The Paul Selig play that Edge of the Universe Players 2 is now performing in the Woolly Mammoth rehearsal space could, with justice, be called Five Interesting Women, Some of Whom Have Issues with God or, in this specific production, Nora Achrati Shows Us Some Features from her Theatrical Toolbox. But Mystery School seems a […]
Archives for October 2017
Before he was Shakespeare with a capital “S,” he was just plain Will (Nicholas Carriere), an ordinary guy—a fledgling playwright, somewhat disheveled, a bit of a skirt-chaser, and frantic for a play that will rival the mellifluous prose of his friend and rival Kit Marlowe (Avery Glymph).
Hi Theatre Fam! Jon Jon here! I got a chance to correspond with some of the wonderful folks at Imagination Stage, who are gearing up to open E B White’s classic Charlotte’s Web. Even though I have not read the story in many, many years, it still has a fond place in my heart. There’s […]
The hottest ticket in town right now is Tina Fey’s bound-for-Broadway musical Mean Girls, at the National only through December 3. According to the National’s online box office today, fans have already scooped up the majority of tickets with fewer than 30 seats remaining for many performances.
Before Hamilton, A Chorus Line, Hair, before Joseph Papp built the Public Theater into an institution, he was faced with a fight for survival of his newfound free Shakespeare in Central Park that he seemed destined to lose.
The real trial of the 20th century did not involve some imbecile driving a Bronco in a low-speed chase. Instead, it happened nearly a hundred years ago. In it, the greatest trial lawyer in American history, Clarence Darrow, faced down famed orator and three-time presidential candidate William Jennings Bryan. The issue: freedom of thought in […]
Author’s note: The following is an account of the Scopes Monkey Trial, the real-life inspiration for Inherit the Wind. If you are unfamiliar with either the trial or the play, I recommend you see Compass Rose’s superb production, and then read this at your leisure as this is full of spoilers.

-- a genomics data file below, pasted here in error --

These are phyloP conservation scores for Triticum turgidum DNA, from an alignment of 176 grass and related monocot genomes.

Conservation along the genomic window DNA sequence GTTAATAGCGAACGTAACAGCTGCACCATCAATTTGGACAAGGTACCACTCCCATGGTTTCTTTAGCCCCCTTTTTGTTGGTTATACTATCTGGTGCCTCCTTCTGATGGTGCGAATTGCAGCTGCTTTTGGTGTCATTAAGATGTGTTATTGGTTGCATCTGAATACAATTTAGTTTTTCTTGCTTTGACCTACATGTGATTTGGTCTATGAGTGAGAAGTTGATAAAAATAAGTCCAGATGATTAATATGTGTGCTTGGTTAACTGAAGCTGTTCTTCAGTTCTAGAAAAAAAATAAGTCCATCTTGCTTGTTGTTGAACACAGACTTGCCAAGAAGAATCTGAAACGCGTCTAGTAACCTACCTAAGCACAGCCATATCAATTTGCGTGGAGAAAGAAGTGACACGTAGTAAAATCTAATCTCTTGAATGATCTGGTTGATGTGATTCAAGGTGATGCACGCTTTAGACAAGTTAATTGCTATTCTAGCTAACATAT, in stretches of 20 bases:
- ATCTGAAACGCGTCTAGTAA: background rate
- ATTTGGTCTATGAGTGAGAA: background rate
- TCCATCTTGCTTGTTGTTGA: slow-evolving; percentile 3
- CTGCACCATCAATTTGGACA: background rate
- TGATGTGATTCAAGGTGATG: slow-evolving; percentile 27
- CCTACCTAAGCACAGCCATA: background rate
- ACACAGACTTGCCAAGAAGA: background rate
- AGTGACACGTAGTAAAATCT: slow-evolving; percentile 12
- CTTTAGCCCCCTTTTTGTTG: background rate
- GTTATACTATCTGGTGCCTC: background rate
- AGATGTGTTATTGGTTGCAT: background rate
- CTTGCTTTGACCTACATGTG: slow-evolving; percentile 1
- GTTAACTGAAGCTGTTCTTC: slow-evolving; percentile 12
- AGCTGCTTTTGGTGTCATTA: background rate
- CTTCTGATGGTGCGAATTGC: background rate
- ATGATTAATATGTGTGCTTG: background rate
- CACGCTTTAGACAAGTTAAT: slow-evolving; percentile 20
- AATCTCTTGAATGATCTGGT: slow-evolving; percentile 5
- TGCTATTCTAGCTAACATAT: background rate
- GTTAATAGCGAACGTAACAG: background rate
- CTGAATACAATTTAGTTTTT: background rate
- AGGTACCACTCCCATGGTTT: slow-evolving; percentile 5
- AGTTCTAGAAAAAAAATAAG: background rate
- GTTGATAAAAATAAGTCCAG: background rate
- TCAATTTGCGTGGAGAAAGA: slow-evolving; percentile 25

A political rival once said of the famed French foreign minister, Talleyrand, that he “would sell his soul for money and he would be right, for he would be exchanging dung for gold.” And it is this observation which is at the bottom of Christopher Marlowe’s Doctor Faustus, and also of all the deliberate evil […]
There was reason behind the fact that I had not yet seen The Book of Mormon. The show, a pop culture lodestone and the apex theatrical event until it ran up against the wave of adoration over Hamilton, has been available for inspection since 2011. Its spell has spread near and far, selling out playhouses […]
Safe as Houses seizes a few opportunities to explore how unintentionally hurting loved ones does not make that hurt any less your responsibility. It gets bogged down, however, in handwringing over a fantastical plot and fails to fully process this trauma.
“It’s almost as much a political event as an artistic one,” Al Jirikowic (my companion at Thursday night’s performance of Burning Doors from Belarus Free Theatre) said to me. He also said, “This place should be filled.” The crowd was large, but seats were empty.
When he was 12 years old, Paata Tsikurishvili was introduced to the story of Peter Pan on stage. “My dad took me and I just loved the story; the little conflicts with their parents, you want to do something your way because you think you’re grown up, but you’re not, and that was fascinating for […]